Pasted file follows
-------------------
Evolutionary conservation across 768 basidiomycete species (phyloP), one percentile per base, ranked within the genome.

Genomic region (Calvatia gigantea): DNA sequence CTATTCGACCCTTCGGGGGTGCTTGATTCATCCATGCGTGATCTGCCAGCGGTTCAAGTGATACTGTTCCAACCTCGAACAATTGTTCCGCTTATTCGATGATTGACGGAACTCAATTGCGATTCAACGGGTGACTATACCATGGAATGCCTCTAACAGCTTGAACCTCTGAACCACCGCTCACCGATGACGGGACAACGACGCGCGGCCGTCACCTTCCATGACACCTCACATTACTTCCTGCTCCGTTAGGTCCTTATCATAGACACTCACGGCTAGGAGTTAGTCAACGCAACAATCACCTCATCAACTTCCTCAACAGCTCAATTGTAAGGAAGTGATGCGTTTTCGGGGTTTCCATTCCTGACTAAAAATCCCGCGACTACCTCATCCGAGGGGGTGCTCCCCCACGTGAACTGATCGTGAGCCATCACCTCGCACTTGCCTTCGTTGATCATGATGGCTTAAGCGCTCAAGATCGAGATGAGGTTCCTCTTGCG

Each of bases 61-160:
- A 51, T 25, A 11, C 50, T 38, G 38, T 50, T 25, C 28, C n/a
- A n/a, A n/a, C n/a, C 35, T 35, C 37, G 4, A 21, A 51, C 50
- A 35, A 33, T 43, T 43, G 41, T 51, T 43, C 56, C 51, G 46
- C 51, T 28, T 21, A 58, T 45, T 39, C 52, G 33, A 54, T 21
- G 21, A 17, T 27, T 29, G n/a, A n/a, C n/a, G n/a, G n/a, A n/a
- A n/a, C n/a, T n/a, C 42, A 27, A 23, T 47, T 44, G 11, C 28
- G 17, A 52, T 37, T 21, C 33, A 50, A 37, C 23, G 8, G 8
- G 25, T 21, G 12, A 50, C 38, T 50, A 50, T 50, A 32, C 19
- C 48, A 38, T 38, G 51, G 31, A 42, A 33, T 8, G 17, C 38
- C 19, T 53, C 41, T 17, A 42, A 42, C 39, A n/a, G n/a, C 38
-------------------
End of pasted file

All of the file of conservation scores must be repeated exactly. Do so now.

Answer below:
Evolutionary conservation across 768 basidiomycete species (phyloP), one percentile per base, ranked within the genome.

Genomic region (Calvatia gigantea): DNA sequence CTATTCGACCCTTCGGGGGTGCTTGATTCATCCATGCGTGATCTGCCAGCGGTTCAAGTGATACTGTTCCAACCTCGAACAATTGTTCCGCTTATTCGATGATTGACGGAACTCAATTGCGATTCAACGGGTGACTATACCATGGAATGCCTCTAACAGCTTGAACCTCTGAACCACCGCTCACCGATGACGGGACAACGACGCGCGGCCGTCACCTTCCATGACACCTCACATTACTTCCTGCTCCGTTAGGTCCTTATCATAGACACTCACGGCTAGGAGTTAGTCAACGCAACAATCACCTCATCAACTTCCTCAACAGCTCAATTGTAAGGAAGTGATGCGTTTTCGGGGTTTCCATTCCTGACTAAAAATCCCGCGACTACCTCATCCGAGGGGGTGCTCCCCCACGTGAACTGATCGTGAGCCATCACCTCGCACTTGCCTTCGTTGATCATGATGGCTTAAGCGCTCAAGATCGAGATGAGGTTCCTCTTGCG

Each of bases 61-160:
- A 51, T 25, A 11, C 50, T 38, G 38, T 50, T 25, C 28, C n/a
- A n/a, A n/a, C n/a, C 35, T 35, C 37, G 4, A 21, A 51, C 50
- A 35, A 33, T 43, T 43, G 41, T 51, T 43, C 56, C 51, G 46
- C 51, T 28, T 21, A 58, T 45, T 39, C 52, G 33, A 54, T 21
- G 21, A 17, T 27, T 29, G n/a, A n/a, C n/a, G n/a, G n/a, A n/a
- A n/a, C n/a, T n/a, C 42, A 27, A 23, T 47, T 44, G 11, C 28
- G 17, A 52, T 37, T 21, C 33, A 50, A 37, C 23, G 8, G 8
- G 25, T 21, G 12, A 50, C 38, T 50, A 50, T 50, A 32, C 19
- C 48, A 38, T 38, G 51, G 31, A 42, A 33, T 8, G 17, C 38
- C 19, T 53, C 41, T 17, A 42, A 42, C 39, A n/a, G n/a, C 38